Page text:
MLX (software)

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MLX is a series of machine language entry utilities published by COMPUTE! Publications for COMPUTE!, COMPUTE!'s Gazette, and various books. These programs were designed to allow relatively easy entry of the type-in machine language listings that were often included in these publications. Versions were available for the Commodore 64, PET and VIC 20, the Atari 8-bit family and the Apple II series.

First version[edit]

MLX was first introduced in the December 1983 issue of Compute!, with versions for both the Commodore 64 and Atari 8-bit family.[1] This was followed the next month by a version for the VIC-20 ("Tiny MLX") that was otherwise similar.

These versions of MLX shared a format consisting of six data bytes in decimal format, plus a seventh byte which served as a checksum. Although each line began with the memory address, and bytes were separated with commas, these did not have to be typed; the program auto-incremented the address and automatically printed the comma delimiters every three characters. Invalid keystrokes were filtered out. When a line was completely typed, it was automatically verified against the checksum value. If it matched, the user would be prompted for the next line. If not, a warning buzzer would sound and the invalid input would be discarded so that the user could retype the line. Several keyboard keys were redefined to create a makeshift numeric keypad.

Generally, MLX listings were reserved for relatively long machine language programs such as SpeedScript, while shorter programs were often printed in the form of BASIC loaders that used DATA statements to POKE the code into memory.

An example of MLX type-in program code as printed in a COMPUTE!'s Gazette magazine.

Although the original MLX was a more efficient entry method than BASIC loaders with DATA statements, it had a number of issues. Foremost among them was that it POKEd the data entered directly into the affected area of memory. Since many machine language programs were located partially or entirely in the BASIC RAM area, this meant that the user had to manually adjust the pointers to the top and bottom of BASIC RAM (using POKE statements provided in the article) before running MLX to keep the entry program from encroaching on the code and vice versa. If a program was entered in multiple sittings, this had to be done each time. Also, decimal storage required seven keystrokes for each two bytes entered (taking into account the checksums). Furthermore, many transposition errors were overlooked by the original MLX's unsophisticated checksum algorithm.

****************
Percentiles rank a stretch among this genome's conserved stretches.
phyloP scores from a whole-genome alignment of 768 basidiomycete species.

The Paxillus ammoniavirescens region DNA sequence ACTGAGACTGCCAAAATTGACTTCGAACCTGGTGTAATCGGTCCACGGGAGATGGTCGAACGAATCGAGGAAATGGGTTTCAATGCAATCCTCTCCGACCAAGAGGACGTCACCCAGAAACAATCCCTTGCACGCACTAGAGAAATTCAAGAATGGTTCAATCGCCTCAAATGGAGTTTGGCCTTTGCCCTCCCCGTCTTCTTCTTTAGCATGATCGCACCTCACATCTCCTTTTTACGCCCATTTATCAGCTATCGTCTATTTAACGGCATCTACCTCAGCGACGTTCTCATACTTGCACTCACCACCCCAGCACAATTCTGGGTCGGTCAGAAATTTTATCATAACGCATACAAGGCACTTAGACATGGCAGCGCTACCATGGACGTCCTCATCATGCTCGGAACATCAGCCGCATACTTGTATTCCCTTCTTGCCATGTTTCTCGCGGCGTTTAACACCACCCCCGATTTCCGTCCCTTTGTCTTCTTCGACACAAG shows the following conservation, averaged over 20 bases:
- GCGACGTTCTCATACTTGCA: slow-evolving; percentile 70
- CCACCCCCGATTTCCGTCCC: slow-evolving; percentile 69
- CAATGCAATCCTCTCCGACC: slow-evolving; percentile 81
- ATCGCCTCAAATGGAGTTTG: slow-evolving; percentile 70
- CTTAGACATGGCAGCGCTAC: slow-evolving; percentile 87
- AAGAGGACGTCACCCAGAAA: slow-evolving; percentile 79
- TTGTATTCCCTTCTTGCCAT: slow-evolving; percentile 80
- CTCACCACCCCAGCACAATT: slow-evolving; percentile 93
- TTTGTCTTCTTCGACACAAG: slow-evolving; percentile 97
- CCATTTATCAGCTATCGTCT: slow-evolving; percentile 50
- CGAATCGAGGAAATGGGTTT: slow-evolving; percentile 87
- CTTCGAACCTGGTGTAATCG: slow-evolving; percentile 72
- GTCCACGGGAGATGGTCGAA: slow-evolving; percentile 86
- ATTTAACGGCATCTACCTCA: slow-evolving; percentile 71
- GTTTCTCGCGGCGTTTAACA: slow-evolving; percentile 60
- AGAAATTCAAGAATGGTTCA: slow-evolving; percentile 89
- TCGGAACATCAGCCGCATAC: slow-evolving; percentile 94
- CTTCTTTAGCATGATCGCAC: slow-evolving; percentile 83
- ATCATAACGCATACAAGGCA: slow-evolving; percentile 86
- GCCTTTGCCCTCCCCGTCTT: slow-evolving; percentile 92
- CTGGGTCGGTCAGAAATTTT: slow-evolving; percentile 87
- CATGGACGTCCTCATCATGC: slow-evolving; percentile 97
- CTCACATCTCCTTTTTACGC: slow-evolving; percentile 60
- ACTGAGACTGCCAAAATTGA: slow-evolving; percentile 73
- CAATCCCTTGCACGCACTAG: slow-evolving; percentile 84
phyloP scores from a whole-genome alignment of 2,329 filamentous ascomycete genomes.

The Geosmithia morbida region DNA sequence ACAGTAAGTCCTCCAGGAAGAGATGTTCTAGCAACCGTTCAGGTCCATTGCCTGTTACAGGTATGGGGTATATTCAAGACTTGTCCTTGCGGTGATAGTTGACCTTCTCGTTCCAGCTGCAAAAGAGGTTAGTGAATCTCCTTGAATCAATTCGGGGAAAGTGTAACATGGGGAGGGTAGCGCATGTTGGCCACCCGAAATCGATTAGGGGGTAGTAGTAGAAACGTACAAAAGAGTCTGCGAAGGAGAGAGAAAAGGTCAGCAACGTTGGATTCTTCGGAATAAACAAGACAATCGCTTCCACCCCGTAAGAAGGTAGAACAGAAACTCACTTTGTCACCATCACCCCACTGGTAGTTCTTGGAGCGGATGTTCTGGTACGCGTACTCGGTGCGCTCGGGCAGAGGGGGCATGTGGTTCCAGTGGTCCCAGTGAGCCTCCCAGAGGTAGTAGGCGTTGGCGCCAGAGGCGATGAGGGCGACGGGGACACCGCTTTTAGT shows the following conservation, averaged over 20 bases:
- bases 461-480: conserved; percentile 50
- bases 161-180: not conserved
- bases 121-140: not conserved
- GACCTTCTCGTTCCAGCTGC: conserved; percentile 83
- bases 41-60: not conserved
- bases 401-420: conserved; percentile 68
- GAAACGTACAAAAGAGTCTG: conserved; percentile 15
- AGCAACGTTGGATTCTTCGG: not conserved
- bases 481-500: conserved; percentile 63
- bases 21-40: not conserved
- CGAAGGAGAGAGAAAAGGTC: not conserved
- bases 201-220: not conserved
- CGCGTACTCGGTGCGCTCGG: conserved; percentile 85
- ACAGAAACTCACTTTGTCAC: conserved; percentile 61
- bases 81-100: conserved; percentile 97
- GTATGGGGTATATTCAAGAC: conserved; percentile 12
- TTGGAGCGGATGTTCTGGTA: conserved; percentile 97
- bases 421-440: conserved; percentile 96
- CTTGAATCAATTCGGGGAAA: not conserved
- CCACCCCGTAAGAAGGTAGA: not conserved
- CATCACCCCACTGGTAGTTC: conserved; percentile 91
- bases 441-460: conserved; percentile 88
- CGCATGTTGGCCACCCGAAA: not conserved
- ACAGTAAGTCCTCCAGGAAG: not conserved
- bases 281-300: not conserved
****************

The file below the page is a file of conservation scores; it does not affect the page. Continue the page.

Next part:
Improved version[edit]

A new version of MLX was introduced for the Apple II family in the June 1985 issue.[2] This version used an 8-byte-per-line hexadecimal format. A more sophisticated hash algorithm was implemented to catch errors overlooked by the original, only failing to notice a substitution of 0xFF and 0x00.

The same improved layout and hashing was then ported back to the Commodore 64. This version also added an editor buffer located at a single location in memory, removing the need to POKE memory locations at startup. The new version, known simply as "the new MLX", first appeared in the December 1985 issue of COMPUTE!.[3] It appeared in COMPUTE!'s Gazette the following month. This replacement version of MLX was very successful, and continued to be used until COMPUTE!'s Gazette switched over to a disk-only format in December 1993.

Sources[edit]

References[edit]

  1. ^ Charles Brannon, "MLX: Machine Language Entry Program For Atari And Commodore 64", COMPUTE!, December 1983, p. 216
  2. ^ Tim Victor, "Apple MLX: Machine Language Entry Program", Compute!, June 1985, p. 114
  3. ^ Ottis Cowper, "The New MLX: Enhanced Machine Language Editor for the Commodore 64", Computer!, December 1985, p. 74